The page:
Thursday, August 13, 2009

Hushpuppies, Beignets or Fritters

Just last weekend a bride asked me to make her Hushpuppies for her wedding; it had been a long time since I last made them, so I had to do a little bit of studying to make sure I got them just right. Which in turn led me beignets and fritters, but we'll get back to that in a moment...

Her recipe (with a couple minor tweaks, I'll admit) was wonderful and so light they would float off your plate, and it will be my hushpuppy recipe in the future.

1½ cups Yellow Cornmeal
½ cup Flour
1 tsp Salt
1 tsp Sugar
2 Tbl Baking Powder
1 tsp Baking Soda
⅛ tsp Cayenne Pepper
¼ tsp Freshly Ground Black Pepper
2 Eggs (beaten with enough Buttermilk to make 1 ¼ cups)
2 Tbl Vegetable Oil
½ cup Finely Chopped Green Onion
Peanut Oil for frying

Sift all the dry ingredients together
Stir in the eggs & buttermilk and veg oil and onion
Fill the skillet with 2 inches of peanut oil
Preheat oil to 365 degrees
Drop the batter in teaspoonfuls into the oil
When they turn golden brown (about 4 minutes),
remove and drain on paper towels
Keep warm in the over for a few minutes if needed,
but serve as soon as possible
Yields about 4 dozen

This brought to discussion what are the differences in Hushpuppies, Beignets and Fritters.

Hushpuppies are the easiest since they are just a dollop of deep fried cornmeal dough, similar to corn bread usually made with cornmeal in a course texture. The dough is almost always savory not sweet but may be finished with a touch of powdered sugar.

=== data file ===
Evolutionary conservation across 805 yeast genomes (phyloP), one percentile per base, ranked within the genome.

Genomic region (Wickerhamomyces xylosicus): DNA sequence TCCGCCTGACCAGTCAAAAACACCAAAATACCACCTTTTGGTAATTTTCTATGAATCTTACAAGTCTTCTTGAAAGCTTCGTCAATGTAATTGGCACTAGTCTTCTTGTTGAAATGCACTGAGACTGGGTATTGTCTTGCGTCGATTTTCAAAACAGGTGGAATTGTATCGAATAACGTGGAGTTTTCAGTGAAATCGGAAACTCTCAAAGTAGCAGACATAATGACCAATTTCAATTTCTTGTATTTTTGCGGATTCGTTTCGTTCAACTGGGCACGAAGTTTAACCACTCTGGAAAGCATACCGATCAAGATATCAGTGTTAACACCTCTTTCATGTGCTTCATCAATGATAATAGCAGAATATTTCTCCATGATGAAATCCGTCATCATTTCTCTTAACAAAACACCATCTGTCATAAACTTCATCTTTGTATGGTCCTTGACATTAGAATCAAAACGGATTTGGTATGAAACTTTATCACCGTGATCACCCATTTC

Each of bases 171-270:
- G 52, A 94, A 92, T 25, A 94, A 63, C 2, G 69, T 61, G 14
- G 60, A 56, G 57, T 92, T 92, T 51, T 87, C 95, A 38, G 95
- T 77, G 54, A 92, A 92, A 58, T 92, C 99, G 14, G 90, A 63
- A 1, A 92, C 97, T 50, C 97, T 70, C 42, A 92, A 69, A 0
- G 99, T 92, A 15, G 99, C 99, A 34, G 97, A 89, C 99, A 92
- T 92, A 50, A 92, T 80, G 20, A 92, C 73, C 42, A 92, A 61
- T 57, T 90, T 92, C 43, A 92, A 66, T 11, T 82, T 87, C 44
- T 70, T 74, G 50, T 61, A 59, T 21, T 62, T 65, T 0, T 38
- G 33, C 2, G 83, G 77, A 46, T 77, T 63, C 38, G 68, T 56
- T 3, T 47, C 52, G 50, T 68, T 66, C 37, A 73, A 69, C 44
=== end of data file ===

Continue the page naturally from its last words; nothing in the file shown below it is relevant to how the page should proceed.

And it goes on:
Bengeits and fritters were harder. It comes down to batter vs. filling ratio. A fritter is anything battered and fried - banana or apple fritters, beef or chicken fritters (aka chicken fried steak or chicken fried chicken), even a corndog is technically a fritter. So a fritter is lots of filling and some batter.

A beignet would be batter with additions - shrimp, cheese or bits of diced fruit like apples. The additions are incorporated into the batter, not as a filling. So this is mostly batter with accents. This is not to be confused with the famous beignets from Café du Monde in New Orleans that are made from a dough not batter (which could be a whole other conversation).

And just to be perfectly unclear these terms are thrown around and used rather liberally on a lot of menus; I just had some lovely goat cheese fritters at Mirepoix in Windsor, but I'd call them beignets; just to say don't get too wrapped up in the name, they're all good.


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